Rachel and Leah were two sisters in the Hebrew Bible. Their relationship deteriorated into rivalry and jealousy over the love of Jacob, son of Isaac.
It is said that both Rachel and Leah were chosen by God to be the matriarchs of nations. They were the daughters of Laban, who was the brother of Rebecca, one of the matriarchs of the Jewish people.
Jacob’s mother, Rebecca, ordered him to return to her homeland, Haran, in order to find a wife. Upon his arrival there he met Rachel, with whom he instantly fell in love. Jacob was so in love with Rachel that he agreed to work for her father, Laban, for seven years, at the end of which time he would be allowed to marry Rachel.
When the seven years were up Jacob asked Laban for permission to marry Rachel. Laban, deceiving Jacob, dressed Leah as a bride (including that she wore a thick veil through which her face could not be discerned) and had her marry Jacob.
When Jacob realised what had happened, he was devastated. Determined to marry Rachel, he agreed to work for another seven years for her hand; two wives being a common occurrence in Biblical times. The situation in which Jacob found himself set the ground for the Jewish tradition in the wedding ceremony termed ‘bedeken’. This custom entails the groom formally identifying his bride prior to the wedding ceremony and his placing the veil down over her face, so as to prevent a re-occurrence of the Jacob and Leah story.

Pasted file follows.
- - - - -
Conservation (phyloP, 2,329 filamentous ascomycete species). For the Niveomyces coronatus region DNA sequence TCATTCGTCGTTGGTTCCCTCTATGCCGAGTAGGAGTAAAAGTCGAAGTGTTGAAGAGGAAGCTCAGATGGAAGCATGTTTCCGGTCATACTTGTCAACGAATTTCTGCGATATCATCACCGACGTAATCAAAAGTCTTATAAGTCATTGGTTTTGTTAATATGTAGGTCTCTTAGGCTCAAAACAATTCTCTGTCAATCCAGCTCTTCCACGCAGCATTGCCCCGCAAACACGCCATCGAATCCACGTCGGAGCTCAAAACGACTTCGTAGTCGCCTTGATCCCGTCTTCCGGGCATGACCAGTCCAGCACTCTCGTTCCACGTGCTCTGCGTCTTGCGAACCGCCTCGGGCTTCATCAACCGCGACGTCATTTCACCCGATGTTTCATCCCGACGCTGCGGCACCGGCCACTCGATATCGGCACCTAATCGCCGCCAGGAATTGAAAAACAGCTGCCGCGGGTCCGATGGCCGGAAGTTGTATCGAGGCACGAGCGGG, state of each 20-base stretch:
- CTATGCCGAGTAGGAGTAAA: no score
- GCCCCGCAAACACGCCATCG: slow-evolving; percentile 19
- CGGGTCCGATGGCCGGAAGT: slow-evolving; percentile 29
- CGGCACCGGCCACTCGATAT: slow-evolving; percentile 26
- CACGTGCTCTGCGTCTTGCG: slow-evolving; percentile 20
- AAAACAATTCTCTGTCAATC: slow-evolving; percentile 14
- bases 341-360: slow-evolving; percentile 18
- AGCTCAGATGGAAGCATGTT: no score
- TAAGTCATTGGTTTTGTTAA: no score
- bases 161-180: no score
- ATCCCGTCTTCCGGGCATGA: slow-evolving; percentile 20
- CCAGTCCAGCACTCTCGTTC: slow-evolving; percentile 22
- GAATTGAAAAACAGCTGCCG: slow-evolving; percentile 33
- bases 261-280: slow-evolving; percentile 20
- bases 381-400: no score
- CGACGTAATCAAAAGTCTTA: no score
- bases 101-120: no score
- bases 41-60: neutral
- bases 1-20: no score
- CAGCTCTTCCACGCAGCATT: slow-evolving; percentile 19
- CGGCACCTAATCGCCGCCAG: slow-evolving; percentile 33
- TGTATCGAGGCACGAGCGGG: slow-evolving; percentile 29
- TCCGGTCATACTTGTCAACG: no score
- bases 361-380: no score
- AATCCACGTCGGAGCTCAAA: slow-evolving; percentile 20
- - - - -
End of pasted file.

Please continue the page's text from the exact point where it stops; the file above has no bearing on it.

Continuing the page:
When the second set of seven years were over, Jacob was allowed to marry Rachel. Yet she remained barren; her inability to conceive was Jacob’s main concern. She resorted to employing her maidservant to give Jacob offspring, as was the custom of infertile women of the time.
Eventually, however, God blessed Rachel with two sons: Joseph and Benjamin. They became the forebears of two of the twelve tribes of Israel, along with Jacob’s ten other sons. Rachel died while giving birth to Benjamin, whom she originally named Ben-Oni, ‘Son of My Suffering’. Jacob subsequently changed his name to Ben-Yamin (‘Son of my right hand’).
Rachel’s gravesite on the road to Bethlehem has become a pilgrimage destination for men and women seeking solace from her compassion and courage. It is said to be a place where miracles occur. One legend tells of God’s promise to Rachel, who called to Him from her grave, that her people would eventually return from exile.
Rachel, despite her beauty and presence, lived a hard and unhappy life. Her story tells of the strength of true love, her determination to conceive, and the power of the Divine Feminine.